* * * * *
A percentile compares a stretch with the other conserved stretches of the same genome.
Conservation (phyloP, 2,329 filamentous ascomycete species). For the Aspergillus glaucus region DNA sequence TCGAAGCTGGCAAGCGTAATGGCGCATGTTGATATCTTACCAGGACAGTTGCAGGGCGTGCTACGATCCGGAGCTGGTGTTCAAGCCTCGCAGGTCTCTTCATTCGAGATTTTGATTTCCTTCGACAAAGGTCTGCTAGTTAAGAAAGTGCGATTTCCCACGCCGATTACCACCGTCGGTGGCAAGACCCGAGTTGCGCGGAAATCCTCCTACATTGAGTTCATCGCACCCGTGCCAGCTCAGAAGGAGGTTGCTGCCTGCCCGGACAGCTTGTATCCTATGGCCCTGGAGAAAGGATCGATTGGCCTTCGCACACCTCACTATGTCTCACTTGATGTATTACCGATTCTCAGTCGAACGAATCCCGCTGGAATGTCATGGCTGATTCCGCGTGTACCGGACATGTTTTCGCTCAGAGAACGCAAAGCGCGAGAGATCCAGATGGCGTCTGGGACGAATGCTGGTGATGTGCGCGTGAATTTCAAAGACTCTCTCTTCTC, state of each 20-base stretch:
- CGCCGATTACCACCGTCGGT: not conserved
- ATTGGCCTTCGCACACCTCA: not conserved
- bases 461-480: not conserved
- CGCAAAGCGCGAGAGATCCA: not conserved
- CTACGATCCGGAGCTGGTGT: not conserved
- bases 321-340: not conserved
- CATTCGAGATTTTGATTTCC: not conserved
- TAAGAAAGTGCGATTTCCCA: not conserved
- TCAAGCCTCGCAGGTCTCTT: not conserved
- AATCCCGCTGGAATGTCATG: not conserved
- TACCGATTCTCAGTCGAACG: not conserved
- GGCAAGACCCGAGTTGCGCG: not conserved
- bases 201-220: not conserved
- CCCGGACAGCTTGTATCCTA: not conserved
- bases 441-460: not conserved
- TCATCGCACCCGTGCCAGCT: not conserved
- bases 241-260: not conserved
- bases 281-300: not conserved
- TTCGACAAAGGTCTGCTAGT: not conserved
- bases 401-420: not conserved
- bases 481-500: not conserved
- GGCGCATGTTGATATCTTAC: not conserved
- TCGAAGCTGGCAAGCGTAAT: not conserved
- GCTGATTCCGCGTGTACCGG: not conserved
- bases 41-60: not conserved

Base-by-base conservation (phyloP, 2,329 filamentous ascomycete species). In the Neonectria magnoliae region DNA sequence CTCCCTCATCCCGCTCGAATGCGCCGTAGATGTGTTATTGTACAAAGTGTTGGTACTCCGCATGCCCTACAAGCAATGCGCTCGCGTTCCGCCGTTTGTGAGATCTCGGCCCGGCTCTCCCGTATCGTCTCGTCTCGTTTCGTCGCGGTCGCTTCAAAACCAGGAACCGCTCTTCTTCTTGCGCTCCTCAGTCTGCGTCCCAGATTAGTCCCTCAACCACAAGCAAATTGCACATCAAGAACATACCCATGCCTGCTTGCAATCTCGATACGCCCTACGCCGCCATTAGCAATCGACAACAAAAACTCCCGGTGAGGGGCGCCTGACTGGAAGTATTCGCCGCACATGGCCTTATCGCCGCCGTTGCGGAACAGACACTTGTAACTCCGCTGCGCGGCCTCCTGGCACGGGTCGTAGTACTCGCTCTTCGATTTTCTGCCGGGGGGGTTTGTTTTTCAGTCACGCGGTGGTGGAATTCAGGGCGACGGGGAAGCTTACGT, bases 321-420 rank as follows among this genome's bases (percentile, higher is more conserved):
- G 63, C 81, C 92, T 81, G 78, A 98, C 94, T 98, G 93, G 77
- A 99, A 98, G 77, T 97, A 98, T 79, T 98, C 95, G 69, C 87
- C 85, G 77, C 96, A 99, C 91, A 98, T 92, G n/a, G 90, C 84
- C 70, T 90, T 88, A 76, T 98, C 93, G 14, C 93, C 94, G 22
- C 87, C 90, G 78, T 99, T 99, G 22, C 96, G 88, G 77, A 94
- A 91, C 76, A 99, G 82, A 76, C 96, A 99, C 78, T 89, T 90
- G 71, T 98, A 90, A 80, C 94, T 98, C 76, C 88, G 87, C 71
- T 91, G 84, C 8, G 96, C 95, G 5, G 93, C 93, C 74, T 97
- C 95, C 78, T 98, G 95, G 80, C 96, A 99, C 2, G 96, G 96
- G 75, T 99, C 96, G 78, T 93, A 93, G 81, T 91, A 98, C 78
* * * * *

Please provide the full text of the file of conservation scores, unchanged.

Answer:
A percentile compares a stretch with the other conserved stretches of the same genome.
Conservation (phyloP, 2,329 filamentous ascomycete species). For the Aspergillus glaucus region DNA sequence TCGAAGCTGGCAAGCGTAATGGCGCATGTTGATATCTTACCAGGACAGTTGCAGGGCGTGCTACGATCCGGAGCTGGTGTTCAAGCCTCGCAGGTCTCTTCATTCGAGATTTTGATTTCCTTCGACAAAGGTCTGCTAGTTAAGAAAGTGCGATTTCCCACGCCGATTACCACCGTCGGTGGCAAGACCCGAGTTGCGCGGAAATCCTCCTACATTGAGTTCATCGCACCCGTGCCAGCTCAGAAGGAGGTTGCTGCCTGCCCGGACAGCTTGTATCCTATGGCCCTGGAGAAAGGATCGATTGGCCTTCGCACACCTCACTATGTCTCACTTGATGTATTACCGATTCTCAGTCGAACGAATCCCGCTGGAATGTCATGGCTGATTCCGCGTGTACCGGACATGTTTTCGCTCAGAGAACGCAAAGCGCGAGAGATCCAGATGGCGTCTGGGACGAATGCTGGTGATGTGCGCGTGAATTTCAAAGACTCTCTCTTCTC, state of each 20-base stretch:
- CGCCGATTACCACCGTCGGT: not conserved
- ATTGGCCTTCGCACACCTCA: not conserved
- bases 461-480: not conserved
- CGCAAAGCGCGAGAGATCCA: not conserved
- CTACGATCCGGAGCTGGTGT: not conserved
- bases 321-340: not conserved
- CATTCGAGATTTTGATTTCC: not conserved
- TAAGAAAGTGCGATTTCCCA: not conserved
- TCAAGCCTCGCAGGTCTCTT: not conserved
- AATCCCGCTGGAATGTCATG: not conserved
- TACCGATTCTCAGTCGAACG: not conserved
- GGCAAGACCCGAGTTGCGCG: not conserved
- bases 201-220: not conserved
- CCCGGACAGCTTGTATCCTA: not conserved
- bases 441-460: not conserved
- TCATCGCACCCGTGCCAGCT: not conserved
- bases 241-260: not conserved
- bases 281-300: not conserved
- TTCGACAAAGGTCTGCTAGT: not conserved
- bases 401-420: not conserved
- bases 481-500: not conserved
- GGCGCATGTTGATATCTTAC: not conserved
- TCGAAGCTGGCAAGCGTAAT: not conserved
- GCTGATTCCGCGTGTACCGG: not conserved
- bases 41-60: not conserved

Base-by-base conservation (phyloP, 2,329 filamentous ascomycete species). In the Neonectria magnoliae region DNA sequence CTCCCTCATCCCGCTCGAATGCGCCGTAGATGTGTTATTGTACAAAGTGTTGGTACTCCGCATGCCCTACAAGCAATGCGCTCGCGTTCCGCCGTTTGTGAGATCTCGGCCCGGCTCTCCCGTATCGTCTCGTCTCGTTTCGTCGCGGTCGCTTCAAAACCAGGAACCGCTCTTCTTCTTGCGCTCCTCAGTCTGCGTCCCAGATTAGTCCCTCAACCACAAGCAAATTGCACATCAAGAACATACCCATGCCTGCTTGCAATCTCGATACGCCCTACGCCGCCATTAGCAATCGACAACAAAAACTCCCGGTGAGGGGCGCCTGACTGGAAGTATTCGCCGCACATGGCCTTATCGCCGCCGTTGCGGAACAGACACTTGTAACTCCGCTGCGCGGCCTCCTGGCACGGGTCGTAGTACTCGCTCTTCGATTTTCTGCCGGGGGGGTTTGTTTTTCAGTCACGCGGTGGTGGAATTCAGGGCGACGGGGAAGCTTACGT, bases 321-420 rank as follows among this genome's bases (percentile, higher is more conserved):
- G 63, C 81, C 92, T 81, G 78, A 98, C 94, T 98, G 93, G 77
- A 99, A 98, G 77, T 97, A 98, T 79, T 98, C 95, G 69, C 87
- C 85, G 77, C 96, A 99, C 91, A 98, T 92, G n/a, G 90, C 84
- C 70, T 90, T 88, A 76, T 98, C 93, G 14, C 93, C 94, G 22
- C 87, C 90, G 78, T 99, T 99, G 22, C 96, G 88, G 77, A 94
- A 91, C 76, A 99, G 82, A 76, C 96, A 99, C 78, T 89, T 90
- G 71, T 98, A 90, A 80, C 94, T 98, C 76, C 88, G 87, C 71
- T 91, G 84, C 8, G 96, C 95, G 5, G 93, C 93, C 74, T 97
- C 95, C 78, T 98, G 95, G 80, C 96, A 99, C 2, G 96, G 96
- G 75, T 99, C 96, G 78, T 93, A 93, G 81, T 91, A 98, C 78